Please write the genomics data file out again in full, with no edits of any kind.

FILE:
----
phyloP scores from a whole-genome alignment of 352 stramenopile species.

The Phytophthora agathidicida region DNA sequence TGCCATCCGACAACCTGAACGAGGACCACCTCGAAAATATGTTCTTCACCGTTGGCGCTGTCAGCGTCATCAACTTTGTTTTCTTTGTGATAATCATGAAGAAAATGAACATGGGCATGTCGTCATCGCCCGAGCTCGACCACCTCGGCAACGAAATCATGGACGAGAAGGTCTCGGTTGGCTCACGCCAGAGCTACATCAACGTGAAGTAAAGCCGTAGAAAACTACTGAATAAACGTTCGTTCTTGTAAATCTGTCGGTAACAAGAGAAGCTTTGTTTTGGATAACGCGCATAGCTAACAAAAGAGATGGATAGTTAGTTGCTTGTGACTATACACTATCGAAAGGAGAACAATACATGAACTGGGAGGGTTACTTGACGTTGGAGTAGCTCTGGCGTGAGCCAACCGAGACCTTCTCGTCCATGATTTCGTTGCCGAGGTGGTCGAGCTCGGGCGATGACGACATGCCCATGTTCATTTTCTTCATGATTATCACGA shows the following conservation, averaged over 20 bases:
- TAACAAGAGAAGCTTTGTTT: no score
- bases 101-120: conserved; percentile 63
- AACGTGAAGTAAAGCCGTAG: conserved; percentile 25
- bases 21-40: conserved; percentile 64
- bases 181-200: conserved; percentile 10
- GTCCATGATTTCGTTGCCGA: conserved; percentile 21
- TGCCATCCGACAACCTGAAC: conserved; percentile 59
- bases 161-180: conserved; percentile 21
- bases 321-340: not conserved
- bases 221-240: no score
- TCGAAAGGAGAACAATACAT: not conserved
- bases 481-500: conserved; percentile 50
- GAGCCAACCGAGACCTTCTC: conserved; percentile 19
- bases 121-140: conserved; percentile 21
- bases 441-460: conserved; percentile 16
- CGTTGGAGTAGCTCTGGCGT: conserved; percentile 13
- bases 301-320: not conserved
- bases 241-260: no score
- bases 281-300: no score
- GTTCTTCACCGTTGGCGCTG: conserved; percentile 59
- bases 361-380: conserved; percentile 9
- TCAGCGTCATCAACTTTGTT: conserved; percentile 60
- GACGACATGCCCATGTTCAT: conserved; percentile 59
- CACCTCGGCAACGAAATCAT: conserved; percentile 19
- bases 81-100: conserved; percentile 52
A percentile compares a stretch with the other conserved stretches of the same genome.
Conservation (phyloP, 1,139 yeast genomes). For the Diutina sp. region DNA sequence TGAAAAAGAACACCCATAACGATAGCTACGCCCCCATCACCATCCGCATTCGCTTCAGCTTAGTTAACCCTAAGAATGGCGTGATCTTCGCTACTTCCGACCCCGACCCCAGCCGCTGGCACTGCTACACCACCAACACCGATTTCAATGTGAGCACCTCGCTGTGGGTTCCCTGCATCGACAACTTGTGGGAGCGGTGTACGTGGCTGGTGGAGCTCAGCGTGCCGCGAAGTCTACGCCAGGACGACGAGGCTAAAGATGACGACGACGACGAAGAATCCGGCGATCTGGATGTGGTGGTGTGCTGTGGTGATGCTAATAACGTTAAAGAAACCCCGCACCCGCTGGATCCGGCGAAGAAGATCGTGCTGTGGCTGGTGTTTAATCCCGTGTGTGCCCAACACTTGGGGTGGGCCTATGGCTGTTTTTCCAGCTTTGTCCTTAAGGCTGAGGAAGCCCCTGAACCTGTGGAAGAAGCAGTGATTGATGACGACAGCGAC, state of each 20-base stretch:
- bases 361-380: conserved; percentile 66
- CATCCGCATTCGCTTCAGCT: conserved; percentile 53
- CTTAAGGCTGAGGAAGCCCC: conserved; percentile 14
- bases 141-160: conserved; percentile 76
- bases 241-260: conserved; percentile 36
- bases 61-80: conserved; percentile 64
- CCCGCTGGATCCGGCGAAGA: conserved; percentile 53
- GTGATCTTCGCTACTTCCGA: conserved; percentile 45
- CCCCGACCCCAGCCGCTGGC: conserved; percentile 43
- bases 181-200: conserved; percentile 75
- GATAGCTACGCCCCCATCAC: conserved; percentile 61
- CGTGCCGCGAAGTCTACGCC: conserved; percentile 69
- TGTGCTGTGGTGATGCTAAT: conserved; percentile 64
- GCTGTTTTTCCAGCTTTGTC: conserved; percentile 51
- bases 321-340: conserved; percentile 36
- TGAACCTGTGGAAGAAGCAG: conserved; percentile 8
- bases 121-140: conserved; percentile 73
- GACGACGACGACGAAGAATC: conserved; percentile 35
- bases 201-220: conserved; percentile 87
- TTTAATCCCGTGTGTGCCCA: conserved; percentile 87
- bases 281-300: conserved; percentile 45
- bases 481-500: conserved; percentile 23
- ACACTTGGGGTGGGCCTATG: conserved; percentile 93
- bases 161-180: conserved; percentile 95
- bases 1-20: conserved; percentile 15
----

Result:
phyloP scores from a whole-genome alignment of 352 stramenopile species.

The Phytophthora agathidicida region DNA sequence TGCCATCCGACAACCTGAACGAGGACCACCTCGAAAATATGTTCTTCACCGTTGGCGCTGTCAGCGTCATCAACTTTGTTTTCTTTGTGATAATCATGAAGAAAATGAACATGGGCATGTCGTCATCGCCCGAGCTCGACCACCTCGGCAACGAAATCATGGACGAGAAGGTCTCGGTTGGCTCACGCCAGAGCTACATCAACGTGAAGTAAAGCCGTAGAAAACTACTGAATAAACGTTCGTTCTTGTAAATCTGTCGGTAACAAGAGAAGCTTTGTTTTGGATAACGCGCATAGCTAACAAAAGAGATGGATAGTTAGTTGCTTGTGACTATACACTATCGAAAGGAGAACAATACATGAACTGGGAGGGTTACTTGACGTTGGAGTAGCTCTGGCGTGAGCCAACCGAGACCTTCTCGTCCATGATTTCGTTGCCGAGGTGGTCGAGCTCGGGCGATGACGACATGCCCATGTTCATTTTCTTCATGATTATCACGA shows the following conservation, averaged over 20 bases:
- TAACAAGAGAAGCTTTGTTT: no score
- bases 101-120: conserved; percentile 63
- AACGTGAAGTAAAGCCGTAG: conserved; percentile 25
- bases 21-40: conserved; percentile 64
- bases 181-200: conserved; percentile 10
- GTCCATGATTTCGTTGCCGA: conserved; percentile 21
- TGCCATCCGACAACCTGAAC: conserved; percentile 59
- bases 161-180: conserved; percentile 21
- bases 321-340: not conserved
- bases 221-240: no score
- TCGAAAGGAGAACAATACAT: not conserved
- bases 481-500: conserved; percentile 50
- GAGCCAACCGAGACCTTCTC: conserved; percentile 19
- bases 121-140: conserved; percentile 21
- bases 441-460: conserved; percentile 16
- CGTTGGAGTAGCTCTGGCGT: conserved; percentile 13
- bases 301-320: not conserved
- bases 241-260: no score
- bases 281-300: no score
- GTTCTTCACCGTTGGCGCTG: conserved; percentile 59
- bases 361-380: conserved; percentile 9
- TCAGCGTCATCAACTTTGTT: conserved; percentile 60
- GACGACATGCCCATGTTCAT: conserved; percentile 59
- CACCTCGGCAACGAAATCAT: conserved; percentile 19
- bases 81-100: conserved; percentile 52
A percentile compares a stretch with the other conserved stretches of the same genome.
Conservation (phyloP, 1,139 yeast genomes). For the Diutina sp. region DNA sequence TGAAAAAGAACACCCATAACGATAGCTACGCCCCCATCACCATCCGCATTCGCTTCAGCTTAGTTAACCCTAAGAATGGCGTGATCTTCGCTACTTCCGACCCCGACCCCAGCCGCTGGCACTGCTACACCACCAACACCGATTTCAATGTGAGCACCTCGCTGTGGGTTCCCTGCATCGACAACTTGTGGGAGCGGTGTACGTGGCTGGTGGAGCTCAGCGTGCCGCGAAGTCTACGCCAGGACGACGAGGCTAAAGATGACGACGACGACGAAGAATCCGGCGATCTGGATGTGGTGGTGTGCTGTGGTGATGCTAATAACGTTAAAGAAACCCCGCACCCGCTGGATCCGGCGAAGAAGATCGTGCTGTGGCTGGTGTTTAATCCCGTGTGTGCCCAACACTTGGGGTGGGCCTATGGCTGTTTTTCCAGCTTTGTCCTTAAGGCTGAGGAAGCCCCTGAACCTGTGGAAGAAGCAGTGATTGATGACGACAGCGAC, state of each 20-base stretch:
- bases 361-380: conserved; percentile 66
- CATCCGCATTCGCTTCAGCT: conserved; percentile 53
- CTTAAGGCTGAGGAAGCCCC: conserved; percentile 14
- bases 141-160: conserved; percentile 76
- bases 241-260: conserved; percentile 36
- bases 61-80: conserved; percentile 64
- CCCGCTGGATCCGGCGAAGA: conserved; percentile 53
- GTGATCTTCGCTACTTCCGA: conserved; percentile 45
- CCCCGACCCCAGCCGCTGGC: conserved; percentile 43
- bases 181-200: conserved; percentile 75
- GATAGCTACGCCCCCATCAC: conserved; percentile 61
- CGTGCCGCGAAGTCTACGCC: conserved; percentile 69
- TGTGCTGTGGTGATGCTAAT: conserved; percentile 64
- GCTGTTTTTCCAGCTTTGTC: conserved; percentile 51
- bases 321-340: conserved; percentile 36
- TGAACCTGTGGAAGAAGCAG: conserved; percentile 8
- bases 121-140: conserved; percentile 73
- GACGACGACGACGAAGAATC: conserved; percentile 35
- bases 201-220: conserved; percentile 87
- TTTAATCCCGTGTGTGCCCA: conserved; percentile 87
- bases 281-300: conserved; percentile 45
- bases 481-500: conserved; percentile 23
- ACACTTGGGGTGGGCCTATG: conserved; percentile 93
- bases 161-180: conserved; percentile 95
- bases 1-20: conserved; percentile 15